Addressing the current and future threat landscape demands a reassessment of the domestic intelligence architecture. This will require a comprehensive critique of the post-9/11 threat response, the state of domestic intelligence functions at all levels, and an assessment of current, evolving, and emerging threats. All relevant stakeholders need a voice in this assessment. That includes state and local law enforcement, other public safety agencies, the medical public health communities, state and federal legislators, and civil society (including civil rights, privacy, and human rights concerns). Surveillance, privacy, and equitable distribution of justice under the rule of law must be balanced with the complex threat environment. We can start with a comprehensive assessment of the attack on the Capitol and efforts to obscure and erase recognition of the underlying threat. Multilateral/networked adversaries and networked responses, including the co-production of intelligence, rather than mere information-sharing, must be explored.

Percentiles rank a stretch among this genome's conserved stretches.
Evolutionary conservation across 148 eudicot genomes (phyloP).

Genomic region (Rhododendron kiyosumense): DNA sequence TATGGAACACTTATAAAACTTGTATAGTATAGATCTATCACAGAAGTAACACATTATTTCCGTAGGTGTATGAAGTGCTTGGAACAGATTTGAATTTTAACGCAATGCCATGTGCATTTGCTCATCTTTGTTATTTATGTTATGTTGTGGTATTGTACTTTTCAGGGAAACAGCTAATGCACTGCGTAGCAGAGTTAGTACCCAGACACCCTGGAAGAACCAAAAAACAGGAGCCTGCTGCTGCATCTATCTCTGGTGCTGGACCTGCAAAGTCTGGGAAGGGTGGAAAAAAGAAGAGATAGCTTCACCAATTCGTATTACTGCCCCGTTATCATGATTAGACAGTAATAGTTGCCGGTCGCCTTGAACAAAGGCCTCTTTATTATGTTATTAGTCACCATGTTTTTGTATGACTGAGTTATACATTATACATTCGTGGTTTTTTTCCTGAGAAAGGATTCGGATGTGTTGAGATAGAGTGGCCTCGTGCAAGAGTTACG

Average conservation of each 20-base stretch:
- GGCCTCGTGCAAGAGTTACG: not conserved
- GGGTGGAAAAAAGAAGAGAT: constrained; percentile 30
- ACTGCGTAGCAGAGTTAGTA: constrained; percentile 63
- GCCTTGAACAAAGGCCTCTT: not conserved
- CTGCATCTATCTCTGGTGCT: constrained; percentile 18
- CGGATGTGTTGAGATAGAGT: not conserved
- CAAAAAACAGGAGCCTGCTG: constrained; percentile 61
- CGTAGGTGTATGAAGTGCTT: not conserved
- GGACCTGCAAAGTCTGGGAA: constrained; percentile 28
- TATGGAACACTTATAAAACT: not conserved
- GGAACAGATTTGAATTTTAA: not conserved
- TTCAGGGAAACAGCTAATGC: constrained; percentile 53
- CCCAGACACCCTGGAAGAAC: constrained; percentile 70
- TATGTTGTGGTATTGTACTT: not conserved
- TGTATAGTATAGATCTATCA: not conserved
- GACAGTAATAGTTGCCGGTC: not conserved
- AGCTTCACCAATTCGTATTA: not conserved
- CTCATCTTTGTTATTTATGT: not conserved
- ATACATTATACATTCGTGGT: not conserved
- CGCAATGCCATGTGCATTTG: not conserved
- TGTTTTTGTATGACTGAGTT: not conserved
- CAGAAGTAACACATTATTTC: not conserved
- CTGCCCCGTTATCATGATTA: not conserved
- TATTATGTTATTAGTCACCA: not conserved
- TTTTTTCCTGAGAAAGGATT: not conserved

The way forward would first involve impaneling a national commission to look at these efforts.  This effort could examine the entire scope of domestic intelligence, look at the state of fusion centers, and assess foreign experiences with domestic intelligence and public order. It could also look at effectively integrating domestic intelligence into the overall national intelligence framework, along with providing an evaluation of the politicization of intelligence and potential mechanisms for bridging responses to domestic, international, and transnational terrorism.

This reassessment must look at oversight, transparency, privacy concerns, the rise of new technology, counterintelligence, and the growing connections between domestic and global threats, such as the rise of global networks composed of authoritarian states and violent non-state actors. The suitability of current organizational roles, including potential reforms to fusion centers, and the potential role and model for a new domestic intelligence service is once again a necessary. The time for this examination is now; the threat(s) won’t wait.


The views expressed herein are those of the author(s) and do not necessarily reflect the official policy or position of the U.S. Army War College, Department of the Army, or Department of Defense.